gated - gateway routing daemon
gated [-b buffer_size] [-c] [-C] [-n] [-N] [-ttrace_options] [-f
gated is a routing daemon that handles multiple routing protocols and
replaces routed, egpup, and any routing daemon that speaks the HELLO
routing protocol. gated currently handles the RIP, BGP, EGP, HELLO,
and OSPF routing protocols. The gated process can be configured to
perform all routing protocols or any subset of them (see WARNINGS
The command-line options are:
Specifies a buffer size for the socket read/write
buffer. The buffer size should not be less than one
MB (megabyte) and should not exceed the available
system memory. If this option is not specified, the
buffer size will be set to the available system
-c Specifies that the configuration file will be parsed
for syntax errors and then gated will exit. gated
will leave a dump file in /var/tmp/gated_dump if
there were no errors. gated does not need to be run
as the superuser to use the -c option but it may not
be possible to read the kernel forwarding table and
interface configuration if not run as superuser. The
-c option implies -tgeneral. All trace_option
clauses in the configuration file will be ignored.
-C Specifies that the configuration file will just be
parsed for syntax errors. gated will exit with a
status 1 if there were any errors and 0 (zero) if
there were not. gated does not need to be run as the
superuser to use the -C option but it may not be
possible to read the kernel forwarding table and
interface configuration if not run as the superuser.
-n Specifies that gated will not modify the kernel
forwarding table. This is used for testing gated
configurations with actual routing data.
-N Specifies that gated will not daemonize. Normally,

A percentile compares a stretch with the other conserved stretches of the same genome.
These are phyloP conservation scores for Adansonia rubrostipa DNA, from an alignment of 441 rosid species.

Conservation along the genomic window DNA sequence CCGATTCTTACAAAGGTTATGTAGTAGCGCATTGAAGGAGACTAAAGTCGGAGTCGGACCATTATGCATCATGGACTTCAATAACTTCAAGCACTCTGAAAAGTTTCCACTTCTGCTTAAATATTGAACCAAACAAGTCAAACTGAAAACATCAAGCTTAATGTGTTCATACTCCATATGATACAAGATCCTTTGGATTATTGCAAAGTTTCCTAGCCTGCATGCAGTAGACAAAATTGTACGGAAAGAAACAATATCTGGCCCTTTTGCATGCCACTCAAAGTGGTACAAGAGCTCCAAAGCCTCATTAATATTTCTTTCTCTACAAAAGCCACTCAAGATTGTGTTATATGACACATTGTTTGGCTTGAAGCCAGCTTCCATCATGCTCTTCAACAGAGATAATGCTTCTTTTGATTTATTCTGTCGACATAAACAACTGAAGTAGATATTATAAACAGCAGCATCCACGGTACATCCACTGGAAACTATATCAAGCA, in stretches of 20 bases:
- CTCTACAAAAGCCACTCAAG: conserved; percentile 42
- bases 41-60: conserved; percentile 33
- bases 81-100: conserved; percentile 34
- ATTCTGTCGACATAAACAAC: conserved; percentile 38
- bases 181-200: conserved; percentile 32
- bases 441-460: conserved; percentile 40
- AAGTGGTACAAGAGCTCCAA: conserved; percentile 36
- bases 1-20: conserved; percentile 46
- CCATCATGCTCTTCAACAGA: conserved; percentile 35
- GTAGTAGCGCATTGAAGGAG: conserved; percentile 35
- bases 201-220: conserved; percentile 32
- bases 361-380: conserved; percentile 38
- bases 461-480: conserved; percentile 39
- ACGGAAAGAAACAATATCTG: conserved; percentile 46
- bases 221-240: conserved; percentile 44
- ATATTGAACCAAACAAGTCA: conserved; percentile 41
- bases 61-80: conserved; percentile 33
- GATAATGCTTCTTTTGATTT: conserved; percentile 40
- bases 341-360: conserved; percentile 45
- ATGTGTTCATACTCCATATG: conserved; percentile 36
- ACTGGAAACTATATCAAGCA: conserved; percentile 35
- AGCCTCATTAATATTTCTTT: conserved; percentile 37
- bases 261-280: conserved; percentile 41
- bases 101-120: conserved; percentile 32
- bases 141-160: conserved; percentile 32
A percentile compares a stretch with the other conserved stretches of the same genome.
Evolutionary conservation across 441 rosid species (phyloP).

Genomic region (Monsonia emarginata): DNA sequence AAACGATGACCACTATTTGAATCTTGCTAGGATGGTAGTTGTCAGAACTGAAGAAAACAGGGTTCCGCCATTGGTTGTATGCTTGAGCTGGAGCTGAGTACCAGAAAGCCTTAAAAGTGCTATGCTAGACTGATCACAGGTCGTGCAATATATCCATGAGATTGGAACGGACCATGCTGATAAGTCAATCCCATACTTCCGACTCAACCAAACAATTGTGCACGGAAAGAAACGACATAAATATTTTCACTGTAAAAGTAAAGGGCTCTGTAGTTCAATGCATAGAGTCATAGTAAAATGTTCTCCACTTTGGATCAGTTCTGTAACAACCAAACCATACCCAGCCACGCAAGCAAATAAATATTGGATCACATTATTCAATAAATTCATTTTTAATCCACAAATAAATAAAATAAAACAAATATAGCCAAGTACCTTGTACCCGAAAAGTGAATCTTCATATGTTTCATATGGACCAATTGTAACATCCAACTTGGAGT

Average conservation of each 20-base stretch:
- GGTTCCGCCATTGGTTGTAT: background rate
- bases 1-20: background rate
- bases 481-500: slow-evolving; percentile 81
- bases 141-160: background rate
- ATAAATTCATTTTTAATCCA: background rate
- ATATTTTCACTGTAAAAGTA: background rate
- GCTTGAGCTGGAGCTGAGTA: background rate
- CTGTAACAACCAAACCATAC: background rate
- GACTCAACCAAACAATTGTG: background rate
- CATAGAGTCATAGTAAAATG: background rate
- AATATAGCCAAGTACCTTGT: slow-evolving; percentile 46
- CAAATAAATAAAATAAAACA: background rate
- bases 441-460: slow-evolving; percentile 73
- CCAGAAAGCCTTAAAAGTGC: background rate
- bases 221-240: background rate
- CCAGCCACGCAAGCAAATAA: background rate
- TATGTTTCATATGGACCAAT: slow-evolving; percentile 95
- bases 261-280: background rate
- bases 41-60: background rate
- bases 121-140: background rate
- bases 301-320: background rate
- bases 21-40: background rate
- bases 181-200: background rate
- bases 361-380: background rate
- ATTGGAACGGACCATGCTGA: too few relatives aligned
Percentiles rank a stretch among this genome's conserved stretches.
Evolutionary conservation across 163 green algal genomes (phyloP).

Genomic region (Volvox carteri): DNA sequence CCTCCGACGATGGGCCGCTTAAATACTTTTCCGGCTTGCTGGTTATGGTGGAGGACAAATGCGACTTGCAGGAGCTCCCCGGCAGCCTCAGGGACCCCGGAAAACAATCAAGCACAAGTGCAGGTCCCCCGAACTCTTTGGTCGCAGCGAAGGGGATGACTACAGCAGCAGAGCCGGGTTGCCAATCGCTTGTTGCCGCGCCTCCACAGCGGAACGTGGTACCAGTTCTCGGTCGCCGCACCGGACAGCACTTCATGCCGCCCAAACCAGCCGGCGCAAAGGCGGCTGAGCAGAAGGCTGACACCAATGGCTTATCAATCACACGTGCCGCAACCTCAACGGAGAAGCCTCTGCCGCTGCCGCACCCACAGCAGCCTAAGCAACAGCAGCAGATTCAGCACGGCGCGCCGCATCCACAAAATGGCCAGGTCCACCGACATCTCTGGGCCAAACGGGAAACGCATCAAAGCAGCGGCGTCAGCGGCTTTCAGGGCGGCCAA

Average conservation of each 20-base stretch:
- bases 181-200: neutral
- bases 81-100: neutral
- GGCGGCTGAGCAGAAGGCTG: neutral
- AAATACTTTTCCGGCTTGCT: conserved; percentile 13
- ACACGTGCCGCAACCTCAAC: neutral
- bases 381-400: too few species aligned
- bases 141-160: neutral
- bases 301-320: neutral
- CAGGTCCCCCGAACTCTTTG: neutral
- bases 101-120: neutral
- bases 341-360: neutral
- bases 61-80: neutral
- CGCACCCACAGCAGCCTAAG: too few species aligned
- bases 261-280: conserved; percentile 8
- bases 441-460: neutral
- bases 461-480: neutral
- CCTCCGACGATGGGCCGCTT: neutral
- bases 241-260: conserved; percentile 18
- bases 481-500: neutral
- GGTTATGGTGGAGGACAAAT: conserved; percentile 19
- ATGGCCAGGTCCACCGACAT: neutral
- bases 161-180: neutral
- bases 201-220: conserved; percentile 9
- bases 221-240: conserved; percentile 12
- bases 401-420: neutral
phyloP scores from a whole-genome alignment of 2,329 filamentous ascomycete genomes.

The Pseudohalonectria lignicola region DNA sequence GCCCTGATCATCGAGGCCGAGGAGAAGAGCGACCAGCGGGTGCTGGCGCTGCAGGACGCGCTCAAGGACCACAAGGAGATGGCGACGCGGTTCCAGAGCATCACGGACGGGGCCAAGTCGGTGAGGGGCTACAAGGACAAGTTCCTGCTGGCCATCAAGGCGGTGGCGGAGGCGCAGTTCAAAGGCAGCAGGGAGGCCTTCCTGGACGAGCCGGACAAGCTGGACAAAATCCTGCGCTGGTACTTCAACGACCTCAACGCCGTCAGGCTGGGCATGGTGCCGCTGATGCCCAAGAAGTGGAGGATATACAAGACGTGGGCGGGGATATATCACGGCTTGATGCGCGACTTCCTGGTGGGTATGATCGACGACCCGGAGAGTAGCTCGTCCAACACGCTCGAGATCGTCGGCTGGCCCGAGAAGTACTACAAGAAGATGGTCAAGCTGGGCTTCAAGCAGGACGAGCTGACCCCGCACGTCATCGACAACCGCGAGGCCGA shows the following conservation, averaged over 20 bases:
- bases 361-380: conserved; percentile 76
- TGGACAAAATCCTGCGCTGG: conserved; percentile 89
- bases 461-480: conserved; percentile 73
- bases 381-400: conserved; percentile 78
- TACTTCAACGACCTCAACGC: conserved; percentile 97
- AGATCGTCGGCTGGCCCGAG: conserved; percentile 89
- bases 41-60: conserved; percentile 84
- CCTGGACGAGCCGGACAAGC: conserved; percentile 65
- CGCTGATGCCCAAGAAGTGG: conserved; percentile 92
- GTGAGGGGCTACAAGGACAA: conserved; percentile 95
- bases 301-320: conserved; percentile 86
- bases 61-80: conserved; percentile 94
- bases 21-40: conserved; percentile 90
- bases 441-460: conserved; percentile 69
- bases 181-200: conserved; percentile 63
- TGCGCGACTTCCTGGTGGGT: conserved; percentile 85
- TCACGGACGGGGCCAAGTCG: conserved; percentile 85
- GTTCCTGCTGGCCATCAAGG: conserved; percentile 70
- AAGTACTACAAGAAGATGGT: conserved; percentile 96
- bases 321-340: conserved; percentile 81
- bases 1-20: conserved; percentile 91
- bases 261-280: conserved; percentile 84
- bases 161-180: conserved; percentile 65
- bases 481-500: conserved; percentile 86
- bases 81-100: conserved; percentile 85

if tracing to stderr is not specified gated will
daemonize if the parent process ID is not 1. This
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allows the use of an /etc/inittab-like method of
invoking gated that does not have a PID of 1.
Specifies a comma separated list of trace options to
be enabled on startup. If no flags are specified,
general is assumed. No space is allowed between this
option and it's arguments.
This option must be used to trace events that take
place before the configuration file is parsed, such
as determining the interface configuration and
reading routes from the kernel.
See the GateD Configuration Guide for valid trace
options and a more detailed explanation of tracing.
Use an alternate config file. By default, gated uses
trace_file Trace file in which to place trace information.
If a trace file is specified on the command line, or
no trace flags are specified on the command line,
gated detaches from the terminal and runs in the
background. If trace flags are specified without
specifying a trace file, gated assumes that tracing
is desired to stderr and remains in the foreground.
The following signals may be used to control gated:
SIGHUP Re-read configuration. A SIGHUP causes gated to
reread the configuration file. gated first performs
a clean-up of all allocated policy structures. All
BGP and EGP peers are flagged for deletion and the
configuration file is re-parsed.
If the re-parse is successful, any BGP and EGP peers